In the call for papers the organizers note that this year’s theme is “Majesty, Memory, and Mourning in the Middle Ages,” but that papers are welcomed on all aspects of medieval history and culture, including medieval art, languages, literature, medievalism, and music. Some aspects of the conference will also be different, and “will feature two distinct types of panels. In honor of our Texas heritage, we are calling the first type a ‘Roundup.’ The Roundup will function like a workshop where presenters, lead by an organizer, examine the state of a particular question in specific areas of medieval studies. Presenters should prepare a succinct thesis, spoken in no more than 5 minutes. These will be grouped to promote maximum interchange. These panels will give participants a chance to collaborate in a manner not typically associated with conference papers.”
Three of these ’roundup’ sessions have already been named: “What’s New in Medieval Feminist/Gender Studies”; “What’s New in Convivencia Studies”; and “What’s New in Old English Studies”. There will also be sessions with a more traditional conference setting, which will have 20-minute papers.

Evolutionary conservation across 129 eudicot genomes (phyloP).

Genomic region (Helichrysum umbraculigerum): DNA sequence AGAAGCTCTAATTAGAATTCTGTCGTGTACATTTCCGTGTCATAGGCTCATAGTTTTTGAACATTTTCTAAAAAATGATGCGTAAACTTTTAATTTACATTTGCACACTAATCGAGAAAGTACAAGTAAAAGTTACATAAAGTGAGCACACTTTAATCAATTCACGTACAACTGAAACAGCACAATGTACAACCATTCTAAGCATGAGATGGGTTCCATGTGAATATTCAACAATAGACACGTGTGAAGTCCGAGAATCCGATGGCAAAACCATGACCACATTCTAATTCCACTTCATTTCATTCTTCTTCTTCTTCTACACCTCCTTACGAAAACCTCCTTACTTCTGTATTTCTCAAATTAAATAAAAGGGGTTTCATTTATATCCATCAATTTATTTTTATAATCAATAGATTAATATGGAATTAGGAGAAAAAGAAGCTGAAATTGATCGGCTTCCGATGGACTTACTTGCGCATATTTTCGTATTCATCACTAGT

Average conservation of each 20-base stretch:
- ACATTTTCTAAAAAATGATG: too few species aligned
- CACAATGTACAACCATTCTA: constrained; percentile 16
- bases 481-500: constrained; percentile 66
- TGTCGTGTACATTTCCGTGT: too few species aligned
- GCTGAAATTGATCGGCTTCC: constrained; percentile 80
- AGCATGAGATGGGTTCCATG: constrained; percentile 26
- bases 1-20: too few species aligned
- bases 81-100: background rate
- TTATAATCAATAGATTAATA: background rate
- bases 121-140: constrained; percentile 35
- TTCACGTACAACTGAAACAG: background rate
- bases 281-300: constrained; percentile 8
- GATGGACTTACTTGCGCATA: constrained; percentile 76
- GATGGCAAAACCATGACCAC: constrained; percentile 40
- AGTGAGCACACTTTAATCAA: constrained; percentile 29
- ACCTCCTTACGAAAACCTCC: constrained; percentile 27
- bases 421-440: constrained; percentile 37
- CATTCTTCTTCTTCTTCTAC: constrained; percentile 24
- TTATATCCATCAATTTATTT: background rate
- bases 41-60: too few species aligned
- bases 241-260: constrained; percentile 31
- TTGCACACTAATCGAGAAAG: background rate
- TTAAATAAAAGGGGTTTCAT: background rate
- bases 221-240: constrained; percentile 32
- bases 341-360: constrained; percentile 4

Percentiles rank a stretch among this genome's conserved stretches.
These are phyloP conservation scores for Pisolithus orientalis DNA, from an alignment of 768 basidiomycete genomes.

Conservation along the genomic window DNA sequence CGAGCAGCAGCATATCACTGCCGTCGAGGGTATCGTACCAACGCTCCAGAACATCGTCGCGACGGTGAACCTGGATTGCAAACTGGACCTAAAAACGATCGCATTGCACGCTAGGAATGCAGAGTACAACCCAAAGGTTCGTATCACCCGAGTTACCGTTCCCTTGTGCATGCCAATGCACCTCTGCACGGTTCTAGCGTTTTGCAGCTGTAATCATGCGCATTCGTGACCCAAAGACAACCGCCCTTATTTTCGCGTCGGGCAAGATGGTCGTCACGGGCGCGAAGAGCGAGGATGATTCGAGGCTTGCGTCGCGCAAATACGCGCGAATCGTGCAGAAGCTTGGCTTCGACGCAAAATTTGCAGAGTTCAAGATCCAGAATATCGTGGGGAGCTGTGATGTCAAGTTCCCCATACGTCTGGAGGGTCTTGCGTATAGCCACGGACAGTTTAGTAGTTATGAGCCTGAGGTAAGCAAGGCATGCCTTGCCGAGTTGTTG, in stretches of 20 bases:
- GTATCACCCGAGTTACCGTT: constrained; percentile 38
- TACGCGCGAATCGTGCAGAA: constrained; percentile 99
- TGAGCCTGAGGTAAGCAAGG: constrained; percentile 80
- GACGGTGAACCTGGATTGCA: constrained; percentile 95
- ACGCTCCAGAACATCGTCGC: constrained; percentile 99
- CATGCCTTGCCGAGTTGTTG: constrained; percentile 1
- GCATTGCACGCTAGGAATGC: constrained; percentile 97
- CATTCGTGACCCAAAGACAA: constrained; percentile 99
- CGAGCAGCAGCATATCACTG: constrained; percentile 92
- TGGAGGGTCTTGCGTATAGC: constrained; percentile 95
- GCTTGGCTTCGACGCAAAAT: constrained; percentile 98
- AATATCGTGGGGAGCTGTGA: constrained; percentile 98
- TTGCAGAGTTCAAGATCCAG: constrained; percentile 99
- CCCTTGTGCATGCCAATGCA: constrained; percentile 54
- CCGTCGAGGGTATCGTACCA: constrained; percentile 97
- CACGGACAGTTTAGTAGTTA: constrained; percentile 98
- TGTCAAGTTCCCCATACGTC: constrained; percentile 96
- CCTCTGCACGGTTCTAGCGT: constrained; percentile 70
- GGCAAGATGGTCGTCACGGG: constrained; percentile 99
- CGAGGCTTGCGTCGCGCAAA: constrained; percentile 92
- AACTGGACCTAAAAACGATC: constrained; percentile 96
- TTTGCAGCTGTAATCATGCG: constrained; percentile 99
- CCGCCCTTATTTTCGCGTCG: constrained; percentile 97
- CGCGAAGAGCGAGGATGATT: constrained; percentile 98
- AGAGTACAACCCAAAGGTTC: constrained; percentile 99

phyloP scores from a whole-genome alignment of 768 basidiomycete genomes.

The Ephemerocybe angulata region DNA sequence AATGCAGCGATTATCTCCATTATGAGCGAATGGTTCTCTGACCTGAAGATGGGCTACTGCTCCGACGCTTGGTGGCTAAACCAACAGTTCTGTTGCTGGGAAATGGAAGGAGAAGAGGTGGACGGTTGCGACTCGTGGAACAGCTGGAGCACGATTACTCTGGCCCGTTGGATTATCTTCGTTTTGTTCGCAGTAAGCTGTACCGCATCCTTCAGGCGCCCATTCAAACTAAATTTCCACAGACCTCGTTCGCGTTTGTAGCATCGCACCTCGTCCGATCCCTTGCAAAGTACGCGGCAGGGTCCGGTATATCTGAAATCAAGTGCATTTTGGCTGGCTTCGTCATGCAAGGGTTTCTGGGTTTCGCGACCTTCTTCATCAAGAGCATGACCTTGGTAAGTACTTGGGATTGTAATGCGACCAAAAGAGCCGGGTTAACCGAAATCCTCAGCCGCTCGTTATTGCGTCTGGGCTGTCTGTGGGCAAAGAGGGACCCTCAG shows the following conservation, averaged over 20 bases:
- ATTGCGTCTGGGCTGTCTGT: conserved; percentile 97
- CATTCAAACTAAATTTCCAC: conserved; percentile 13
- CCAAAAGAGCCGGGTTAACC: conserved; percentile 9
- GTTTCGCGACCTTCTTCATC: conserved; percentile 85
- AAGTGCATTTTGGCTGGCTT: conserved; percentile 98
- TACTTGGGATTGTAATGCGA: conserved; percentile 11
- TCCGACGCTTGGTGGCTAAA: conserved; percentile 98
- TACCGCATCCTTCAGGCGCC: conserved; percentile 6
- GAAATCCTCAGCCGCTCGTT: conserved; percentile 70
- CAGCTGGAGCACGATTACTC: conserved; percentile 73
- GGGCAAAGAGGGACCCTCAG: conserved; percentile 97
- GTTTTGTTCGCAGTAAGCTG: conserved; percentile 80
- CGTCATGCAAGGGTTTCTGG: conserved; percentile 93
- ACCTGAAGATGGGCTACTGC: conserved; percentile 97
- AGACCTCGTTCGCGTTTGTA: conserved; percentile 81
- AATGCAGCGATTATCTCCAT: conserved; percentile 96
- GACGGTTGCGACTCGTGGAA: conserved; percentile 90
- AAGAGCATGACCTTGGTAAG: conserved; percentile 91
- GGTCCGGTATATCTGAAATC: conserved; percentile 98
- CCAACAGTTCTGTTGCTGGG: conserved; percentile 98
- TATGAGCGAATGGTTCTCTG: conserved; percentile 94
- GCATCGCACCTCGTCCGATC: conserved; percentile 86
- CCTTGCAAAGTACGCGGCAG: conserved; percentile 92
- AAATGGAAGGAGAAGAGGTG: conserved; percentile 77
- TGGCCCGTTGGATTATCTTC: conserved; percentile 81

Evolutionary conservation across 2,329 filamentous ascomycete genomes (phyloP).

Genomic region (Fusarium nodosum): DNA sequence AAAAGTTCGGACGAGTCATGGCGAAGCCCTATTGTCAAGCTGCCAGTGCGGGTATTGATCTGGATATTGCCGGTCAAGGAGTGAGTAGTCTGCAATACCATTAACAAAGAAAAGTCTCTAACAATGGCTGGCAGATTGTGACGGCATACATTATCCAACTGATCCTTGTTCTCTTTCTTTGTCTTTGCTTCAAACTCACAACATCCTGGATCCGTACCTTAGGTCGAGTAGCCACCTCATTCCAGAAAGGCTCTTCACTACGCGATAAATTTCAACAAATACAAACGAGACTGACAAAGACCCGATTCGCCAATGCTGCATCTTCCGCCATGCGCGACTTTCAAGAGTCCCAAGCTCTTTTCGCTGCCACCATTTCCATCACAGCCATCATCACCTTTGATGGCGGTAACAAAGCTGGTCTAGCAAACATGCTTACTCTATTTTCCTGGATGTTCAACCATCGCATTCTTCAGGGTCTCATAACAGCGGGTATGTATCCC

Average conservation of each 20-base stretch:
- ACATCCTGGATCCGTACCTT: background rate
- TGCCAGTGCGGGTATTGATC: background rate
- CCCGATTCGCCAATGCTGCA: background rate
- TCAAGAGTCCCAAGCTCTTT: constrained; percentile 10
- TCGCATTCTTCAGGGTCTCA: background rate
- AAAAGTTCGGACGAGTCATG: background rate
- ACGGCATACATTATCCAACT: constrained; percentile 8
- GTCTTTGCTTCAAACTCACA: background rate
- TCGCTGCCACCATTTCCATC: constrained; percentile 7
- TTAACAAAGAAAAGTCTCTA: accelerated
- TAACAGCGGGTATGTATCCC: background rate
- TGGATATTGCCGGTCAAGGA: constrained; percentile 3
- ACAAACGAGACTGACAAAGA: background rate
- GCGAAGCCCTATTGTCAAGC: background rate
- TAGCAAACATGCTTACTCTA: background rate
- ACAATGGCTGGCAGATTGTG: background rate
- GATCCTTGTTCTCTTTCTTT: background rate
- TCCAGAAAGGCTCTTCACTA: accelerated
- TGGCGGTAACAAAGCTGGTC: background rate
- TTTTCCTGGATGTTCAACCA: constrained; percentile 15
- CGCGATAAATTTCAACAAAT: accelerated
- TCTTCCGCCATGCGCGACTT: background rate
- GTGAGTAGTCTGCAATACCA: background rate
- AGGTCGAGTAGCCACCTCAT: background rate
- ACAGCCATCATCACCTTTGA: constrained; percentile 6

Three keynote speakers have been arranged for the conference: Seth Lerer of the University of California, San Diego, Bruce Brasington of West Texas A&M University, and Laura Weigert of Rutgers University. Their presentations will be open to the public.
The conference also coincides with two exhibitions at Dallas-area museums. The Dallas Museum of Art is hosting an exhibition on The Mourners: Medieval Tomb Sculptures from the Court of Burgundy, which features forty sculptures from the tomb of John the Fearless (1371–1419), the second duke of Burgundy. This exhibition was on display earlier this year at New York’s Metropolitan Museum of Art (see our article Two Medieval Exhibitions begin today at the Metropolitan Museum of Art) and will be open to the public in Dallas from October 3, 2010–January 2, 2011.
Also, Southern Methodist University’s Meadow’s Museum will be having a special exhibition on Spanish art that will feature one of the largest and most comprehensive collections outside of Spain—comprising of more than 125 paintings and sculptures and approximately 450 works on paper. The collection spans from the 10th to the 21st century, and includes medieval objects, Renaissance and Baroque sculptures, and major paintings by Golden Age and modern masters. The highlight of this exhibition will be El Greco’s Pentecost, which is on loan from the Prado museum in Madrid.
Videos from the 2008 Meeting